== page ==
The cure is worse

  While it is always compelling to hear individual anecdotes of the suffering caused by West Nile virus, the danger posed by this disease has been blown out of proportion in the United States (HCN, 11/12/07). In Colorado in 2006, for example, there were 724 suicides, 609 deaths due to influenza and pneumonia, 226 deaths from drunk driving, and 1,888 deaths from accidental injuries. These certainly overshadow the six fatalities and few dozen disabling cases of West Nile virus. Yet, because of fear, partly magnified by the news media and pesticide companies, the response is often out of proportion and unhelpful. Take Sacramento, Calif., where a few cases of West Nile virus in 2005 prompted wholesale, repeated aerial spraying of permethrin over large areas of the city. Permethrin kills only adult mosquitoes - often a futile tactic, as the adult population rebounds within a few days. Permethrin, classified as a possible carcinogen, has been increasingly identified as an immune, nervous and endocrine system disruptor in mammals. It is likely that more people will be sickened by preventative adulticide sprayings than would be in danger of suffering the more severe forms of West Nile disease. Measured, integrated pest management programs that rely on larvicides, public education and the removal of breeding habitat are a much better and more reliable method of combating West Nile.

Claude Ginsburg
Director, No Spray Zone
Seattle, Washington
Anonymous says:
Dec 19, 2007 03:44 PM

"It is likely that more people will be sickened by preventative adulticide sprayings than would be in danger of suffering the more severe forms of West Nile disease." So writes Claude Ginsburg in his letter.

This is undeniably true, but ... we are dealing with humans here, and they are not always so rational.

Anyone contracting West Nile knows beyond a shadow of a doubt that it was caught through a mosquito's bite. A mosquito represents a very small, but obvious visible threat. There is a direct known 100% cause-effect relationship there.

Not so with carcinogenic chemicals. A person suffering from cancer is almost never aware of how exactly he got it. Even if an omniscient God knows it came from exposure to Permethrin on such and such a day, causing a specific cell to go awry, no one, not even the most knowledgable scientist can verify that. For all anyone knows, it could have been triggered by any of dozens of events. Likely we will never know this to the detail that this God can.

And so, irrational man will take out the thing he knows while ignoring that which he does not. We're stuck with that, especially in a democracy where our elected officials do what the masses choose them to do. If they don't spray, they'll be replaced by those who promise to do so.

Education will help, but it took 50 years to get us where we are with respect to tobacco and the threat it poses to our health. But let's keep at it - in time we'll get it right.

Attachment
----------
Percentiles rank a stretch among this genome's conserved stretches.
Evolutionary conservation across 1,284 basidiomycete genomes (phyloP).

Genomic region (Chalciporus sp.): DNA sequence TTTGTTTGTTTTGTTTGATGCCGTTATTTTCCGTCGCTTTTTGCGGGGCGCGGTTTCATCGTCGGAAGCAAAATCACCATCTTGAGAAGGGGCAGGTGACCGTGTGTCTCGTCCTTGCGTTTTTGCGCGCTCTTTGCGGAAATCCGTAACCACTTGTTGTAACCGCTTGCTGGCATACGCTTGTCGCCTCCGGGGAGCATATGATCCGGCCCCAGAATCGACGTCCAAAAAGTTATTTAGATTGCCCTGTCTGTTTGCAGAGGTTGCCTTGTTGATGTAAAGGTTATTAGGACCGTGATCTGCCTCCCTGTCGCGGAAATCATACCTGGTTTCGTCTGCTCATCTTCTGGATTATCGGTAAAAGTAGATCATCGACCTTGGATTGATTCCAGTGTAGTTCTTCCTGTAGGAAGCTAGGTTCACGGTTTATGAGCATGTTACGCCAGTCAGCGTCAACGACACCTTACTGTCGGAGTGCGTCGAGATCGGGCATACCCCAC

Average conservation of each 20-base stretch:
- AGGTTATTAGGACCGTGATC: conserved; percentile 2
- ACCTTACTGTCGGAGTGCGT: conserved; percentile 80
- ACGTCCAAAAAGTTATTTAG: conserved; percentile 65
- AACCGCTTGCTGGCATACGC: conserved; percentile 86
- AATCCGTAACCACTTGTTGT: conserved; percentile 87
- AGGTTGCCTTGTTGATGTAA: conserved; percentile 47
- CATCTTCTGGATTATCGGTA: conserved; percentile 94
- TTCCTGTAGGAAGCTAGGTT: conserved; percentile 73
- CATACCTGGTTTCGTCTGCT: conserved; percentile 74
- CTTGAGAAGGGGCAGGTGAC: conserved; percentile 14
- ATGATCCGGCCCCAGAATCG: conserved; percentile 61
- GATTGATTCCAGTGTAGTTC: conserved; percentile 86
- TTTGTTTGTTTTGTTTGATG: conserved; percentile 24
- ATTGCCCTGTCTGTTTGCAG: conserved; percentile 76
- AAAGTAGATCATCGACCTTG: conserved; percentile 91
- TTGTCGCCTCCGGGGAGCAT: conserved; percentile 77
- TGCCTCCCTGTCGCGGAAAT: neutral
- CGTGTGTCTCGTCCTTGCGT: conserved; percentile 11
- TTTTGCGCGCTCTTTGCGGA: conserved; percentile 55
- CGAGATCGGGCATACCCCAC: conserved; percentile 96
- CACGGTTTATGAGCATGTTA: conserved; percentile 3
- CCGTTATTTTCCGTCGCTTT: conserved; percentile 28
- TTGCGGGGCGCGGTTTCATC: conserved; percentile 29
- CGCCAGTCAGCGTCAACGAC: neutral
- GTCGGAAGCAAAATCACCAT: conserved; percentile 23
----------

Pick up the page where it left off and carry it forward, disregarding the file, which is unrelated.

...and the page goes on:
Anonymous says:
Jun 10, 2009 02:34 PM
This individual is wrong on many facets. First, Pyrethrin products were sprayed in Sacramento, not permethrin. Second, to suggest it is "likely more people will be sickened by adulticide sprayings" is unfounded and not supported by any of the scientific evidence. Third, does he even know what the program in Sacramento is all about? Is he aware the district has twice been awarded the IPM award meaning they have a comprehensive control program that uses spraying as a last resort? He should make sure he knows what he is writing about before he makes these statements.
Anonymous says:
Dec 03, 2009 12:37 PM
The four pesticides listed by the Yolo County Mosquito Control District as available for aerial spraying are Evergreen 60-6, Pyrenone 25-5, Pyronyl Crop Spray, and Suspend. Suspend contains permethrin. It is always difficult to ascertain exactly what was sprayed when, as public officials often use interchangeably (maybe deliberately) the terms "permethrin," "pyrethrin," and "a natural pesticide from chrysanthemum flowers." The others do consist of pyrethrin (which, despite its "natural" origin from pyrethrum flowers bred to produce high levels of pesticide, may or may not be less harmful) with added piperonyl butoxide. Piperonyl butoxide is used is to make the pesticide an order of magnitude more effective and, no surprise, is suspected of increasing the harmful neurological effects of whatever pyrethroid it combined with on humans. It has also been implicated in collateral environmental damage and is classified as a possible carcinogen.
Anonymous says:
Dec 03, 2009 01:05 PM
There is plenty of evidence now emerging that pyrethroids can cause neurological damage in humans. A cursory Google search, let alone a more extensive literature search, will show this.

It is not acceptable if an IPM plan (even an award-winning one) leads to spraying pesticides on large numbers of people. Mosquito adulticides simply don't work very well and could harm a lot of people and the environment, so it isn't appropriate to use them in gross applications over cities, and the Yolo IPM plan is therefore flawed. In fact, it is a violation of the Universal Declaration of Human Rights, of which the US is a signatory.